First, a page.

The Global Sustainable Electricity Partnership, a non-profit organisation whose members are the world’s leading electricity companies, has published a report describing a high-tech enabled global energy mix that could help nations meet climate-related CO2 reduction pledges and the expanding demand for electricity.
The ‘Powering Innovation for a Sustainable Future’ report for the upcoming world climate summit COP21, taking place in Paris from November 30 until December 11, produced by the 11-member Global Sustainable Electricity Partnership describes the outlook for some 50 existing and emerging technologies related to electricity generation.
It outlines electricity-related trends in key regions and countries: Europe, USA, China, Japan, Brazil and India, stressing that an optimal combination of existing and new technologies will vary from country to country, even within geographical regions.
Variables include the structure and state of local and regional electricity systems, the availability of energy resources, the development of industry and the speed at which the less mature technologies improve in terms of performance and cost.
In an open letter, the group’s top executives urge policy makers to embrace four core principles:
1. Establish secure, stable, clear, consistent and long-term policies that address critically important energy, legal/regulatory economic development, financial and environmental matters with the goal of ensuring an adequate supply of cleaner, secure, reliable, accessible and affordable electricity to tackle climate change.
2. Develop a systemic approach to electricity systems which takes into account the interrelations and synergies between the various elements of the electricity value chain, in order to enable electricity providers to plan, design, construct and operate the most advanced electricity systems with the goal of providing cleaner, reliable, sustainable, secure, flexible, and resilient electricity infrastructures.
3. Promote and engage in public-private partnerships that facilitate decision making among electricity providers, government representatives, and private stakeholders and that foster the development and deployment of new commercially available technologies.
4. Make urgent progress with innovative research, development and demonstrations of advances economically viable technologies that will stabilize and reduce greenhouse gas emissions (GHG) and accelerate the efficient generation, delivery and end-use of electricity.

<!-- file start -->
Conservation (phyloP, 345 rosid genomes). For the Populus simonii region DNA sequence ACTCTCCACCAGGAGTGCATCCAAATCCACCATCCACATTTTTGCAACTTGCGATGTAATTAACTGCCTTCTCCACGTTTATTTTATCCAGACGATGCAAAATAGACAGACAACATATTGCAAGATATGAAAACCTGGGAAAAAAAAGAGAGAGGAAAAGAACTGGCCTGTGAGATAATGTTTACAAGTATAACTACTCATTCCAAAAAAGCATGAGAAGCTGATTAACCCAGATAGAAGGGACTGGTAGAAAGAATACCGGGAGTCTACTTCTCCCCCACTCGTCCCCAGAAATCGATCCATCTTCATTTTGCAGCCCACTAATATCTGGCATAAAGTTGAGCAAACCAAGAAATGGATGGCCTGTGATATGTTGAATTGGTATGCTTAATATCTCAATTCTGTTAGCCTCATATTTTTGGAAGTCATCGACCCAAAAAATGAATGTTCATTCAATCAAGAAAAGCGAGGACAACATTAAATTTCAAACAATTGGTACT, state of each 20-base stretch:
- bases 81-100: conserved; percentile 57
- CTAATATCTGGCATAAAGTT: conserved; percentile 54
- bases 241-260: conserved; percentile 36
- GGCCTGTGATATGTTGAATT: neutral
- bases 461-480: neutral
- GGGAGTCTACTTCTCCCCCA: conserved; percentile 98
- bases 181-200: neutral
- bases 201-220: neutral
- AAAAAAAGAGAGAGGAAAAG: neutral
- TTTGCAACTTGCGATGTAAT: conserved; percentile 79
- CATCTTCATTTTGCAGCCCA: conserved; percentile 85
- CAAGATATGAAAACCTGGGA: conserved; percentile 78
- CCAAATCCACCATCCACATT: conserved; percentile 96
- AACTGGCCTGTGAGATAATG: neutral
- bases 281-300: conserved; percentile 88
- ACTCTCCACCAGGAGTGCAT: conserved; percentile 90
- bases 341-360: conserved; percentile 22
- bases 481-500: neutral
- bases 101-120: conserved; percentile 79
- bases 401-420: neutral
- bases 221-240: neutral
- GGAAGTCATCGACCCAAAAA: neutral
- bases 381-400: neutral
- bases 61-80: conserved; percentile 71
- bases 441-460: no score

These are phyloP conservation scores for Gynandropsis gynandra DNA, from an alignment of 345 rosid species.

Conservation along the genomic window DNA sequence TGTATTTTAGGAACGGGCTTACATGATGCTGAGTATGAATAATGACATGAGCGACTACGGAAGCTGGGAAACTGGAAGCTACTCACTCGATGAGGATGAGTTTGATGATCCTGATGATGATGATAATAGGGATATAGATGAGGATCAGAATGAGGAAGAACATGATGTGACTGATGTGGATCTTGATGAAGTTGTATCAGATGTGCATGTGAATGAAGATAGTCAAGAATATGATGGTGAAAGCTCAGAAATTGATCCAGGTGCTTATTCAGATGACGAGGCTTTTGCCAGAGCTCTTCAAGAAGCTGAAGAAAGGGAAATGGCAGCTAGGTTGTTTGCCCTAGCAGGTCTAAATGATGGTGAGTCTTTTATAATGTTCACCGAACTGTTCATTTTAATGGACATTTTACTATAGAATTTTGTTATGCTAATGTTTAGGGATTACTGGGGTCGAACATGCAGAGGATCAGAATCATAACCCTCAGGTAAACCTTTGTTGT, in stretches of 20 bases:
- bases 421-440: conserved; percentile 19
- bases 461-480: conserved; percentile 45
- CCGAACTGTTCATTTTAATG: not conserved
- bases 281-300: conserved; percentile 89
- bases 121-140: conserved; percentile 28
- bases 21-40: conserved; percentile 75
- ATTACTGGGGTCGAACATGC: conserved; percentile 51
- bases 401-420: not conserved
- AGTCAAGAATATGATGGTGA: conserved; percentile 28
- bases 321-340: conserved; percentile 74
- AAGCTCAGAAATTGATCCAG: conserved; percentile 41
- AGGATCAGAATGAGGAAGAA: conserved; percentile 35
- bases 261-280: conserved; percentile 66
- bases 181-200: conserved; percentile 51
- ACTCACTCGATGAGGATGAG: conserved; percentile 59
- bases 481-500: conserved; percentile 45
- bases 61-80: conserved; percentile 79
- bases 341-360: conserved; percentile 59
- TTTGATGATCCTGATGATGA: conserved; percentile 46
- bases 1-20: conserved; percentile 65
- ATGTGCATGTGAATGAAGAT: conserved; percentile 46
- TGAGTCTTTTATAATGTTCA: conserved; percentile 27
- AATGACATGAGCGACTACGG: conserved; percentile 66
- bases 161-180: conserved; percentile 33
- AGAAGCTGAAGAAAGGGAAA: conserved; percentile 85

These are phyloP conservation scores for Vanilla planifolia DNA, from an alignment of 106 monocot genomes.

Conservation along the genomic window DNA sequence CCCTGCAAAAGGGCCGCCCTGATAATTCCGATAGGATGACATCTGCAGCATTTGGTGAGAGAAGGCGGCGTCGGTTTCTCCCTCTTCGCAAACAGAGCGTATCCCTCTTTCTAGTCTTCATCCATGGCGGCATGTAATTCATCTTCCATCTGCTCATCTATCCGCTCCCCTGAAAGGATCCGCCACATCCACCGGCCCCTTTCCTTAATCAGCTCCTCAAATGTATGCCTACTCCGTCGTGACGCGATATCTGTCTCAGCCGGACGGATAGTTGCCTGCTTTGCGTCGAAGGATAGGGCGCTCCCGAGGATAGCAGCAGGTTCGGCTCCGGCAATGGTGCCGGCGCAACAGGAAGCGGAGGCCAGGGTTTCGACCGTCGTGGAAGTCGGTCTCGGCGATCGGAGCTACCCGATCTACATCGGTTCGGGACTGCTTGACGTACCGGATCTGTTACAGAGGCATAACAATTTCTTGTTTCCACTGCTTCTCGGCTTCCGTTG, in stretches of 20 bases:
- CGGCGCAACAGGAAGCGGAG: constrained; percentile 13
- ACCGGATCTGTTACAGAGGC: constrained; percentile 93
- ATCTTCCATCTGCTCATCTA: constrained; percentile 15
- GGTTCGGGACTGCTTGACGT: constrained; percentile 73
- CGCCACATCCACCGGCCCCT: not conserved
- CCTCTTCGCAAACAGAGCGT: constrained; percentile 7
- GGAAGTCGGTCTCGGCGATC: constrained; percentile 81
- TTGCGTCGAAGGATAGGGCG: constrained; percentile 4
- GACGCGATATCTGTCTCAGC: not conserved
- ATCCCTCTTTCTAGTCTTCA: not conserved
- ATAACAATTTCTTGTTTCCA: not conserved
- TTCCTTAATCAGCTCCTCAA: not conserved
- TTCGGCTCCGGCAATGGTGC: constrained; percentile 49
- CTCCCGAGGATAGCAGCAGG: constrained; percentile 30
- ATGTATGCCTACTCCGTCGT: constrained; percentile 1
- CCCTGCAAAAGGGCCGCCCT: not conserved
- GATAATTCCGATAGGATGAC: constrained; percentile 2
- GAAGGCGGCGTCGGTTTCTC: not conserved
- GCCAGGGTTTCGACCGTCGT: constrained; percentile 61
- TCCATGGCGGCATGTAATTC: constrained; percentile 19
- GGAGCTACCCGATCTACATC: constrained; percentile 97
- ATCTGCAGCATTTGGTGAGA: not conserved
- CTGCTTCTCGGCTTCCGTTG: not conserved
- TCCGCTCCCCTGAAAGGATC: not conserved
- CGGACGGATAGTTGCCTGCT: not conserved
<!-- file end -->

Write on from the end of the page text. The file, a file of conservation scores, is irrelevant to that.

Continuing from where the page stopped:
The executives said: “Together, we are leading the way in the global effort to avoid, and reduce carbon dioxide emissions by optimising technologies in the right mix, amount, time and place. By systematically optimising and applying the full portfolio of advanced technologies as they become commercially available, we believe that sustainable progress can be made over time to help meet global climate challenges.”
When it comes to marine renewable energy, the report states that the main technical challenges relate to cost reduction and the use of machines in the marine environment, which poses specific problems in terms of corrosion, operation, and acceptance, and identifies the availability of sites and acceptability as the main challenges for moving the sector forward.
The report concludes that “energy efficiency and technological innovation in the electricity sector are essential to both reduce emissions and improve the quality of life of citizens around the world. COP21 policymakers are well positioned to help accelerate the development and deployment worldwide of energy efficiency measures and of innovative technologies with effective policies.”
The Global Sustainable Electricity Partnership members include American Electric Power (USA), Électricitéde France, Eletrobras (Brazil), ENEL (Italy), EuroSibEnergo (Russia), Hydro-Québec (Canada), Iberdrola (Spain), Kansai Electric Power Company (Japan), RusHydro (Russia), RWE (Germany) and State Grid Corporation of China.